By that time, the young Guilherme de Almeida had already given out as a writer, first through a critical essay entitled Theatre brésilien (Brazilian Theatre, 1916), written in collaboration with José Oswald de Andrade, and, at the end of a year, thanks to the publication of the poetry book nós (São Paulo, 1917), an excellent debut that placed him squarely in the Symbolist current. Critics greeted with praises the emergence of this new voice in the Brazilian literary scene in the first third of the 20th century, which encouraged the young Almeida to publish other poetic collections of excellent quality, A dança das hours (the dance of the hours, 1919) and O livro das soror Dolorosa (the book of hours of sor Dolorosa hours1920). Both songbooks can see a clear evolution of Guilherme de Almeida to the romantic content, especially in the second one, where, in poems short and purified, characterized by deep simplicity, the romantic tribulations of a nun are exposed.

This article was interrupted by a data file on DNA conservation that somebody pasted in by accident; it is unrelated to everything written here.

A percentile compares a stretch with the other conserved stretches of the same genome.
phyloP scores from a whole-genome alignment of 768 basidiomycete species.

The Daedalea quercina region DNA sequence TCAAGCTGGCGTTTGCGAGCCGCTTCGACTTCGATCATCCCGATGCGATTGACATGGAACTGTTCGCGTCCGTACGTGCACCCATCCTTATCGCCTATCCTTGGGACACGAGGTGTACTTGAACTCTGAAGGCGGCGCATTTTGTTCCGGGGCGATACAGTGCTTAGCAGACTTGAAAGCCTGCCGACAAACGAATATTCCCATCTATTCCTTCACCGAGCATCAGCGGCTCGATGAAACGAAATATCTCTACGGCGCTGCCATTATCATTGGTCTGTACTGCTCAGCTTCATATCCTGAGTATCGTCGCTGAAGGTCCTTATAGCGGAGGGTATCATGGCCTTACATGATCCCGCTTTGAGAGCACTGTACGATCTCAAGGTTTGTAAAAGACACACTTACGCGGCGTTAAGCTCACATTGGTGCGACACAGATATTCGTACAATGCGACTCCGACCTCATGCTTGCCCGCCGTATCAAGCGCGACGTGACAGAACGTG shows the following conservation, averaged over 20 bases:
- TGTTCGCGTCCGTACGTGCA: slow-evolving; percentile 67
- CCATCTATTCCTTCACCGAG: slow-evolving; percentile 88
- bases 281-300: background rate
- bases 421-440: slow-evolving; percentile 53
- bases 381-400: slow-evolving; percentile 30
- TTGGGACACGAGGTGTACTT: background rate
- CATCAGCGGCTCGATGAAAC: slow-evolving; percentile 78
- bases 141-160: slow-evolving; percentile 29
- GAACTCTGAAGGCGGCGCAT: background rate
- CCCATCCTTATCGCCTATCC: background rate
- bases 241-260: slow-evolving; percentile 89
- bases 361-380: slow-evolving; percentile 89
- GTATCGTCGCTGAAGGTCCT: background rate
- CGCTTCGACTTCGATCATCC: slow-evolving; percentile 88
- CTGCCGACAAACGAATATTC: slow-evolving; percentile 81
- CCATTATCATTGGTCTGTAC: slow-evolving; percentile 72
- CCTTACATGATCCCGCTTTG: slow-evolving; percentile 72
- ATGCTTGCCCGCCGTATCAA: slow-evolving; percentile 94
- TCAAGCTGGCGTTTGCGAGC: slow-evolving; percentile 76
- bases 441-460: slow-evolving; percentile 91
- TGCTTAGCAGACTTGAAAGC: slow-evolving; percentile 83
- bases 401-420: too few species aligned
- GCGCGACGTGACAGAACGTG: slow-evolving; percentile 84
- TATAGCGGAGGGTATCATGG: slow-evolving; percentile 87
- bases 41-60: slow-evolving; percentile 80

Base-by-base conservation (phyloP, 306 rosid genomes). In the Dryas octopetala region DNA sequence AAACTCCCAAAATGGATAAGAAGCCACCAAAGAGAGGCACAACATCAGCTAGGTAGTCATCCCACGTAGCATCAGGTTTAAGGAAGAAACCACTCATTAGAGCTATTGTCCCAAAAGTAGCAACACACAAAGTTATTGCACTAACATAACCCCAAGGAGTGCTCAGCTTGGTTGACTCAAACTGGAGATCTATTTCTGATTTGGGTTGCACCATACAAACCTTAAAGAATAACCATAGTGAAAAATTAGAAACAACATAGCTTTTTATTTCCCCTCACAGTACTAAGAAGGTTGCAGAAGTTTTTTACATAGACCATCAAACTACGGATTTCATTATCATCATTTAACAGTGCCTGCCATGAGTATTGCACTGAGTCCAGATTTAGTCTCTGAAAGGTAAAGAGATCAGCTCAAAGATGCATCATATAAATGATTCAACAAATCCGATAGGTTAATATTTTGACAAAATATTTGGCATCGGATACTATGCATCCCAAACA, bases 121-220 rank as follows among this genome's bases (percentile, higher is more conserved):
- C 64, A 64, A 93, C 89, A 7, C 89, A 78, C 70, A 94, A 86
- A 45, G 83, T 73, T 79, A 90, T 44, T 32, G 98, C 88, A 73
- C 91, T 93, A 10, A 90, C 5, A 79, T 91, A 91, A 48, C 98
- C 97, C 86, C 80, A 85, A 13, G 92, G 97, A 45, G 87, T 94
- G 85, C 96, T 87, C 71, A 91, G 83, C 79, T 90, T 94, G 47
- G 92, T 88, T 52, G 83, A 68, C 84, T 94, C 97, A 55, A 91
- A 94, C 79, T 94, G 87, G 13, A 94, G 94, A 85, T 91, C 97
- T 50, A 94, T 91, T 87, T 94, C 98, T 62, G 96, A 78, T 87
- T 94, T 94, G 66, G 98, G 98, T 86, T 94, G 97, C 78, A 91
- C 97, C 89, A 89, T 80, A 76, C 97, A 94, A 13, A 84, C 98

Consecrated, from then on, as one of the great revelations of Brazilian poetry of the time, the writer of Campinas, which continued its dedication to poetry with their work's lawyer, his journalistic work and the performance of officials in the field of culture and education — combining joined perfectly on artistic and intellectual forums his country. Immersed in them, before his transfer to Rio de Janeiro had time to take active part in the so-called "Modern Art Week" ("week of the art modern"), a spirited creative movement that championed the fight against academicism in the arts in Brazil.